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Hi bossmanty

I am from a marketing and sales background so am replying in this respective rather from a web designers one. If you are going to employ somebody to sell for you then your best bet is to advertise for an experianced independant sales person on relevant sites or in print. Offer a commisson only scheme. This way you are most likely to recieve a pretty sucessful sales person that is likely to be also currently working in another industry.

This means:
A) they can actually sell!
B) They will probably already have a large base of contacts, that they have a good working relationship with, to actually sell to.

With the commisson basis you don't loose any money if they are useless. The only effort you will have to put in is interviewing these applicants and weeding out the idiots and maybe training them to understand your services.

Alternatively you can go with a marketing company who will have a team but this can be risky as you are relying on the company to train your sales guys. I would suggest seeing a solicitor in this case to draw up a contract pertaining to codes of conduct.

Hope this is of use to you.

Livewirez

12:24 am on Dec 10, 2002 (gmt 0)

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Thanks for all your replys, (jmbishop) can you go into more detail about targeting attorneys for websites?
6:17 am on Dec 10, 2002 (gmt 0)

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Best way to sell is to form partnerships with likeminded organisations (but who obviously don't do web dev as core business) and get referrals - e.g. advertising, PR, consulting, printing etc
5:40 pm on Dec 16, 2002 (gmt 0)

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bossmanty,

Sorry for the delay in responding to your post.

How I've targeted attorneys and lawfirms in the past is pretty straightforward.

One of the things I do is name my products with legal terms. For example, I do web design under two company names. One is the one I've been using for years and do everyday websites through and the other one has a legal sounding name to it. This give the impression that we specialize in this area.

I also have several applications that I sell to the lawfirms such as an ASP version of online customer support similar to LivePerson. I called my product, LegalChat. I could have named it half a dozen things to make it more universal but by narrowing the market it appears to be targeted just towards lawfirms.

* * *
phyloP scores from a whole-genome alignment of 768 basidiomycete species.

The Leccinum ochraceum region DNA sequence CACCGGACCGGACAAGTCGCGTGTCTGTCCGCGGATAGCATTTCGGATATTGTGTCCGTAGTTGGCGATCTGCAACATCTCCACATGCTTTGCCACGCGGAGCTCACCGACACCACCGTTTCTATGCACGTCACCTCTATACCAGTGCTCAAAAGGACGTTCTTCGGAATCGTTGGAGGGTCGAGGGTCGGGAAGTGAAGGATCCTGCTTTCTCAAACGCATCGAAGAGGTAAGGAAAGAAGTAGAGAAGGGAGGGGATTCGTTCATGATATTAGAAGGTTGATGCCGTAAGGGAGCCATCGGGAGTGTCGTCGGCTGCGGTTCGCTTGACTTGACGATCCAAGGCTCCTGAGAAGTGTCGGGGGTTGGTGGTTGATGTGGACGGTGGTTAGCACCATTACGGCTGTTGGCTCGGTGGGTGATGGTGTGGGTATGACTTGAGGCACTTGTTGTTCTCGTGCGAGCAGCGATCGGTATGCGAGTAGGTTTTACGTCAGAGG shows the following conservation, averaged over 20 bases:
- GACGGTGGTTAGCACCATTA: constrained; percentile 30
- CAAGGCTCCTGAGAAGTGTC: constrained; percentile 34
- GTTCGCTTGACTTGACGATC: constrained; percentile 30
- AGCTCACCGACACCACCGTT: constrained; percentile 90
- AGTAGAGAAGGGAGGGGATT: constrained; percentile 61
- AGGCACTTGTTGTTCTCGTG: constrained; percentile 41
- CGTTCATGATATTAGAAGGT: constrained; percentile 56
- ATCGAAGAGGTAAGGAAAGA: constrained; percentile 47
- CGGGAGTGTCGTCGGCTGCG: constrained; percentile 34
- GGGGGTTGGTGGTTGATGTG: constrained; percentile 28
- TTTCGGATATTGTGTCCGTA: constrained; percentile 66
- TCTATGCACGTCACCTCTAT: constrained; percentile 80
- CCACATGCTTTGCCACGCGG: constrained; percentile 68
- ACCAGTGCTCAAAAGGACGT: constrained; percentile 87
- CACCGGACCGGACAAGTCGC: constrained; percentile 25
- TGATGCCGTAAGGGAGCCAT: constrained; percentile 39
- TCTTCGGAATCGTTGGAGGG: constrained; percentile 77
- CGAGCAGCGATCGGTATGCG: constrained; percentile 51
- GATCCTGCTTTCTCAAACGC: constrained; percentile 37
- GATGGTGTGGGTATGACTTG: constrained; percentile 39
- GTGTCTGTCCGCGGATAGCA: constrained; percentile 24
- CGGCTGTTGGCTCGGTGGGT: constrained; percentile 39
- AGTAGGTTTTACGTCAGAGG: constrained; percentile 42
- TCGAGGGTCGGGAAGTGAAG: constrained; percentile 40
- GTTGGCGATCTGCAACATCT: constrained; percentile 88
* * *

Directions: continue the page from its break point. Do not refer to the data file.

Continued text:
I also advertise in the local Bar Association monthly magazine. This is very targeted to say the least as every attorney in the state has to be a member of the Bar and as a result they automatically get the monthly Bar Association magazine.

There are also yearly legal conventions that I attend and network that way.

Good Luck!

Jerrod

5:49 pm on Dec 16, 2002 (gmt 0)

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jmbishop,
There are more than 2300 attorneys in my town, what do you suggest I do first?

Also, how do you use the LegalChat service?

8:07 pm on Dec 18, 2002 (gmt 0)

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bossmanty,

I would target some of the smaller firms first. The ones with 3-6 attorneys. Offer them a low development cost of around $500. Then charge them $29.95 - $34.95 a month for hosting. What you initially lose in development you should be able to make up in hosting fees.

As you aquire more clients, raise your costs until you have a good sized portfolio.

The LegalChat system is a tool I developed. But you can use any script and tailor it to your clients and rebrand it as a special legal tool. For example. Buy an online calendar script. I haven't found a law firm yet that couldn't benefit from an online calendar.

Good luck.

Jerrod

9:07 am on Dec 28, 2002 (gmt 0)

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I have one client (web designer who also doesn't like selling) who has a segment of their business in B2B. He has a few clients, who make a bit extra money in addition to their usual business, selling websites.

I guess it's kinda like an affiliate program for his designing website.

What I've recommended to "him" is to consider what type of marketing he enjoys doing... as a way to bring in clients. I call it "Marketing with Integrity".

For example: do you like talking to people one on one? then join groups where you can do that.

For example: do you enjoy writing? then write articles and send them to newspapers and magazines

For exmple: do you like teaching, or speaking, or what is it that you enjoy doing that can bring you new clients.

Considering the number of books on marketing available at books stores... and all the information on the Internet... and taught in schools, create a marketing plan based on your strengths.